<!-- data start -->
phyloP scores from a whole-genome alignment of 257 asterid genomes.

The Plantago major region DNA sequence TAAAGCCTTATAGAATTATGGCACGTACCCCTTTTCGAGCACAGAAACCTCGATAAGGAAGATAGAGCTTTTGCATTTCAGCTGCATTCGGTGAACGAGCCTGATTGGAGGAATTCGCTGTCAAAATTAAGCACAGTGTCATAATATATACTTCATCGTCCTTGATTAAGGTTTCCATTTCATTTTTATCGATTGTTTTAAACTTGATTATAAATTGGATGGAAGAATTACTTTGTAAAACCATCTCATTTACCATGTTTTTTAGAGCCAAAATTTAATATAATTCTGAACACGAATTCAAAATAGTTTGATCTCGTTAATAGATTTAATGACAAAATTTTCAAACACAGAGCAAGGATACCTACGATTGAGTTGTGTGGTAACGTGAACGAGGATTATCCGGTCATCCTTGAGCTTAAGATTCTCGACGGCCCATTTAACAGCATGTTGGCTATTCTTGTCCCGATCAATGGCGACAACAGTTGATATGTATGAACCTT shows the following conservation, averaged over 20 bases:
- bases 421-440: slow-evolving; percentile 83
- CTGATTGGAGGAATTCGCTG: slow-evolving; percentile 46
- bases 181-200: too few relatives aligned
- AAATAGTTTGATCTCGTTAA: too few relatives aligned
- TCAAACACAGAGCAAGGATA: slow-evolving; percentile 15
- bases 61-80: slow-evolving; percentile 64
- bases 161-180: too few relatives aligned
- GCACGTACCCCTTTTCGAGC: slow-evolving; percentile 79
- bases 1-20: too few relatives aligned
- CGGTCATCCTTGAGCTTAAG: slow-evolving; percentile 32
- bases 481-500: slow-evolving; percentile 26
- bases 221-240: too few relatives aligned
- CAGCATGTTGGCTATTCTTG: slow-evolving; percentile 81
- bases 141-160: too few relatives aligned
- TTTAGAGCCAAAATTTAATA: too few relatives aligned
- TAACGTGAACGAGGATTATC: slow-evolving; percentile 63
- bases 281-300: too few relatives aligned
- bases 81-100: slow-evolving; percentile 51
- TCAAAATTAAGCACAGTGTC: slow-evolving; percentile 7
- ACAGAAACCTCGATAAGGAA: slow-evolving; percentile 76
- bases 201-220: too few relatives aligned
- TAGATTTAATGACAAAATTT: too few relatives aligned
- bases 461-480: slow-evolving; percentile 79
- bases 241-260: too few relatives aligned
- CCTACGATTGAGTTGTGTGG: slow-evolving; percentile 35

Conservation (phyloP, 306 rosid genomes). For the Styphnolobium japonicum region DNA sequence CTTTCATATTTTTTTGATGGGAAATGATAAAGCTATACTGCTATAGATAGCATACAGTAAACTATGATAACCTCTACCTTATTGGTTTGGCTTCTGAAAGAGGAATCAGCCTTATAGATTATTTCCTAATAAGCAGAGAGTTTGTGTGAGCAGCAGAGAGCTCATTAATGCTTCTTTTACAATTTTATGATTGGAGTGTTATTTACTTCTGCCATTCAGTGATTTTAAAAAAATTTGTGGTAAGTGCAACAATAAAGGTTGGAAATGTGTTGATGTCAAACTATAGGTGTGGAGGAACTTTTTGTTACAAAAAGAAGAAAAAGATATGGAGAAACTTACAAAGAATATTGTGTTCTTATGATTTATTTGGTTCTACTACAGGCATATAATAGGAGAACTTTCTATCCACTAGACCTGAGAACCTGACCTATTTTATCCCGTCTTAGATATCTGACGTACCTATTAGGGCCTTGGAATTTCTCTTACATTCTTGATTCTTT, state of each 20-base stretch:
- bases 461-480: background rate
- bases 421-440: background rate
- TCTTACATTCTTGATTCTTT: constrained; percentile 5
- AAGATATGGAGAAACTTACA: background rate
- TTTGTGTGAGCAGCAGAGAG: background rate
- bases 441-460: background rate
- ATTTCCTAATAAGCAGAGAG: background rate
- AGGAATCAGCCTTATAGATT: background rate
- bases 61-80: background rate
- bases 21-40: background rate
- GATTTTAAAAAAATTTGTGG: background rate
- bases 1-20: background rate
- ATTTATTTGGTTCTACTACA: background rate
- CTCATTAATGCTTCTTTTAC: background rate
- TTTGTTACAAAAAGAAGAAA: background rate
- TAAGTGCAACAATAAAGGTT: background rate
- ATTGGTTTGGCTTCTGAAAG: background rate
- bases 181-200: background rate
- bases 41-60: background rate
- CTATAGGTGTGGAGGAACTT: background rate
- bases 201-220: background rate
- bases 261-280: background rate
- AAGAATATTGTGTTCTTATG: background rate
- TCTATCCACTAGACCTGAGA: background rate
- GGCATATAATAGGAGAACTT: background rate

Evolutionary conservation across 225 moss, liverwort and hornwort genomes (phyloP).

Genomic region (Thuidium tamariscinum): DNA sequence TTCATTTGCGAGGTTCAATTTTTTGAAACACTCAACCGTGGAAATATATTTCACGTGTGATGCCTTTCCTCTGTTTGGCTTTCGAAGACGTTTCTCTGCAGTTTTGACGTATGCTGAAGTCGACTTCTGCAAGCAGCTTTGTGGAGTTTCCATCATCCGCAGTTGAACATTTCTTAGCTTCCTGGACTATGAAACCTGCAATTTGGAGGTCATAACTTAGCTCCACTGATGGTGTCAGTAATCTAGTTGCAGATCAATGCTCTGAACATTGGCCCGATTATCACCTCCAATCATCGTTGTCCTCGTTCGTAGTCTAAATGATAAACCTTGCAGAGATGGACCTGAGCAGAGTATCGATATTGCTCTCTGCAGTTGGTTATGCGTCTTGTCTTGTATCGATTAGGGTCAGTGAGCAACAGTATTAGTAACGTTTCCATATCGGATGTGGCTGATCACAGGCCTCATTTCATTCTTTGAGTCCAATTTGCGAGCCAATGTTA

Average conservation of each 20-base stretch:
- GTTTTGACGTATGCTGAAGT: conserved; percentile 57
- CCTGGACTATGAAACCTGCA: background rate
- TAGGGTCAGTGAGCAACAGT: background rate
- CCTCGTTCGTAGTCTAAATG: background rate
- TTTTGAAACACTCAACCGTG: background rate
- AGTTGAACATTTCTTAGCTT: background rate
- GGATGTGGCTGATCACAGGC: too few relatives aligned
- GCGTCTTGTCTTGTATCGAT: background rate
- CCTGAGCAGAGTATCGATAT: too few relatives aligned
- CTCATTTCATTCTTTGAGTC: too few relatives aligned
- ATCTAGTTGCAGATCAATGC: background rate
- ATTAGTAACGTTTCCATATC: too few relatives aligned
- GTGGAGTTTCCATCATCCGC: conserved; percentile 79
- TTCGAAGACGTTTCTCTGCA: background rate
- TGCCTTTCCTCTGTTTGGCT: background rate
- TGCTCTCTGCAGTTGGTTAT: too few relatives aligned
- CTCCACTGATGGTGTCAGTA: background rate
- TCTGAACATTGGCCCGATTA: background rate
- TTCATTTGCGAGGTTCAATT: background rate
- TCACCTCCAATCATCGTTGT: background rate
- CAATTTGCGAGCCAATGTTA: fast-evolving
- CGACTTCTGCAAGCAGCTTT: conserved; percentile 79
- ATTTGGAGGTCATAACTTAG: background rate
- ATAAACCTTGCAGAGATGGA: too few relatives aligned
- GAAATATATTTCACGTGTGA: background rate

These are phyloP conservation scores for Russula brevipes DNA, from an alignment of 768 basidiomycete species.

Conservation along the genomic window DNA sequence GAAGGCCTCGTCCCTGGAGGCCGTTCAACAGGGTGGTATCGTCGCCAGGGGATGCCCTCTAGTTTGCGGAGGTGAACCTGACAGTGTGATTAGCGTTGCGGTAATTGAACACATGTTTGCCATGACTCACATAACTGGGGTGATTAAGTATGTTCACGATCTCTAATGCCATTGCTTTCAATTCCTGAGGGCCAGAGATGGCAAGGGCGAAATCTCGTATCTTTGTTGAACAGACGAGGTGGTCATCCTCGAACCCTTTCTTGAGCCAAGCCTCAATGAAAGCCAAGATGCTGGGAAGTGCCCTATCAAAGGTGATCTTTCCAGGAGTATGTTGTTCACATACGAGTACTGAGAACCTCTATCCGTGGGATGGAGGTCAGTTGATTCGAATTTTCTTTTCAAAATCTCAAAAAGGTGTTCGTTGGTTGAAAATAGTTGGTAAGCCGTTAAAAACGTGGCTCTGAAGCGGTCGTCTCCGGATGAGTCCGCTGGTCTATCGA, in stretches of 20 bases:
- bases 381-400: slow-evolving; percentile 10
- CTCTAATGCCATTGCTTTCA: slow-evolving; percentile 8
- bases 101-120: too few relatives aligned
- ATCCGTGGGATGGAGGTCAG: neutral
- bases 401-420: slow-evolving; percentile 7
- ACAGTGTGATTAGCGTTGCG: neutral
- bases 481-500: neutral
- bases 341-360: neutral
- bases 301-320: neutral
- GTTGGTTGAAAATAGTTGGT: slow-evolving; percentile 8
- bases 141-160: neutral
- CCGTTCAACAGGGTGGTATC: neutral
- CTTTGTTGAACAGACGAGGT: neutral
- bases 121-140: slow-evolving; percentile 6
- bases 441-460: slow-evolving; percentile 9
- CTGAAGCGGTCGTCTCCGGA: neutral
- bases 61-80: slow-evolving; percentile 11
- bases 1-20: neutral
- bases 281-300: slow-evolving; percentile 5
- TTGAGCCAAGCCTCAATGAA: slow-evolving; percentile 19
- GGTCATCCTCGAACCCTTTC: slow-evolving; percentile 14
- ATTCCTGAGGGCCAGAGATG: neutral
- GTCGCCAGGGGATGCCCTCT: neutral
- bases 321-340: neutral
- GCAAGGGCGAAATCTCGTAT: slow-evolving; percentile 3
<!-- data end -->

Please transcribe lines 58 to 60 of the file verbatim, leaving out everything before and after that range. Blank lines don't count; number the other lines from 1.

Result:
- CCTGGACTATGAAACCTGCA: background rate
- TAGGGTCAGTGAGCAACAGT: background rate
- CCTCGTTCGTAGTCTAAATG: background rate